Fundraising Regulator asks to be included on the Sorp Committee

It says it wants to ensure it is collecting the fundraising levy correctly

The Fundraising Regulator has asked to be included in the Sorp Committee so it can ensure it is collecting the right payments from charities that have opted into the fundraising levy.

The regulator’s call for inclusion in the Sorp Committee, the body that decides what information charities should include in its accounts, came in its submission earlier this month to a consultation on the committee’s work.

The submission said that the regulator used accounts data submitted to other charity regulators when calculating the amount owed in the voluntary annual levy.

Charities spending more than £100,000 a year on fundraising have been asked to pay the levy.

The submission said the regulator therefore had a vested interest in making sure the data contained in charities’ accounts was accurate and clear.

The submission also said that the regulator used accounts in its casework investigations to ensure charities complied with the Charities Act 2016.

The Sorp Committee was expanded last year to include all four charity regulators in the UK and the Republic of Ireland for the first time.

Other charity sector bodies, including the National Council for Voluntary Organisations, have called for greater diversity among the members of the Sorp Committee to include more people from outside the accounting profession.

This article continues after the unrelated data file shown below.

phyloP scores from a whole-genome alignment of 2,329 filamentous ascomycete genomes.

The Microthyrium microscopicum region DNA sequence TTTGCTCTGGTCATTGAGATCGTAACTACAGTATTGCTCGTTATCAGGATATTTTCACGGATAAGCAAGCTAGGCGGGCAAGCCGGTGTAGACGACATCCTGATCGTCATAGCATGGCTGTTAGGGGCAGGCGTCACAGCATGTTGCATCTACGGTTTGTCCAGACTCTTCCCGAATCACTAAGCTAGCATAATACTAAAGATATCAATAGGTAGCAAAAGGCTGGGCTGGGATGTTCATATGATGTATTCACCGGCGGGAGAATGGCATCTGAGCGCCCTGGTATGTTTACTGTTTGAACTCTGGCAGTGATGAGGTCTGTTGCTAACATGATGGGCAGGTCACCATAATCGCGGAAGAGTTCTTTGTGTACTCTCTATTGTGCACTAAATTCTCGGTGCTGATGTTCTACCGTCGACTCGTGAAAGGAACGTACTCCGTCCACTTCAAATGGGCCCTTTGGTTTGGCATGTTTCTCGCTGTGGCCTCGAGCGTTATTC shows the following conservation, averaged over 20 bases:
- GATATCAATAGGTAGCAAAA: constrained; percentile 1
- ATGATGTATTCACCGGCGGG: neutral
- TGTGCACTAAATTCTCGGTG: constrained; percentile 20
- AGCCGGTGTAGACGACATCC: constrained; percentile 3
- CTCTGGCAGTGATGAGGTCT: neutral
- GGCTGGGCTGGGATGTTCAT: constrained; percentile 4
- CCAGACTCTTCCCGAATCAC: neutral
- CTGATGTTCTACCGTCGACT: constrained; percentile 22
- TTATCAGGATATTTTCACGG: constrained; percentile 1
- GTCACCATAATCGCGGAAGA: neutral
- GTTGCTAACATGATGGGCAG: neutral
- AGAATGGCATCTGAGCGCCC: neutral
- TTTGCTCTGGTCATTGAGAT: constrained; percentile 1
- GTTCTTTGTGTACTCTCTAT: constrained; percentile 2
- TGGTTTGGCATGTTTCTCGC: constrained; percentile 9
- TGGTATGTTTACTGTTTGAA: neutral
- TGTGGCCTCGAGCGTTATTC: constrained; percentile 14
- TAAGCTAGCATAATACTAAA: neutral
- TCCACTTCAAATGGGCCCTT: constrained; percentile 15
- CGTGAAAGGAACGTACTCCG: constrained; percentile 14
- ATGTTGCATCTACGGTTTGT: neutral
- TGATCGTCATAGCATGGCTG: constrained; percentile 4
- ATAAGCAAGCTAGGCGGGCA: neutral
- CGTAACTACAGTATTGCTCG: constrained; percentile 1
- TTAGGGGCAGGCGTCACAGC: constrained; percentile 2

Have you registered with us yet?

Register now to enjoy more articles and free email bulletins

Register
Already registered?
Sign in
Follow us on:

Latest Charity Finance Jobs

RSS Feed

Third Sector Insight

Sponsored webcasts, surveys and expert reports from Third Sector partners

Markel

Expert Hub

Insurance advice from Markel

Charity property: could you be entitled to a huge VAT saving?

Charity property: could you be entitled to a huge VAT saving?

Promotion from Third Sector promotion

When a property is being constructed, VAT is charged at the standard rate. But if you're a charity, health body, educational institution, housing association or finance house, the work may well fall into a category that justifies zero-rating - and you could make a massive saving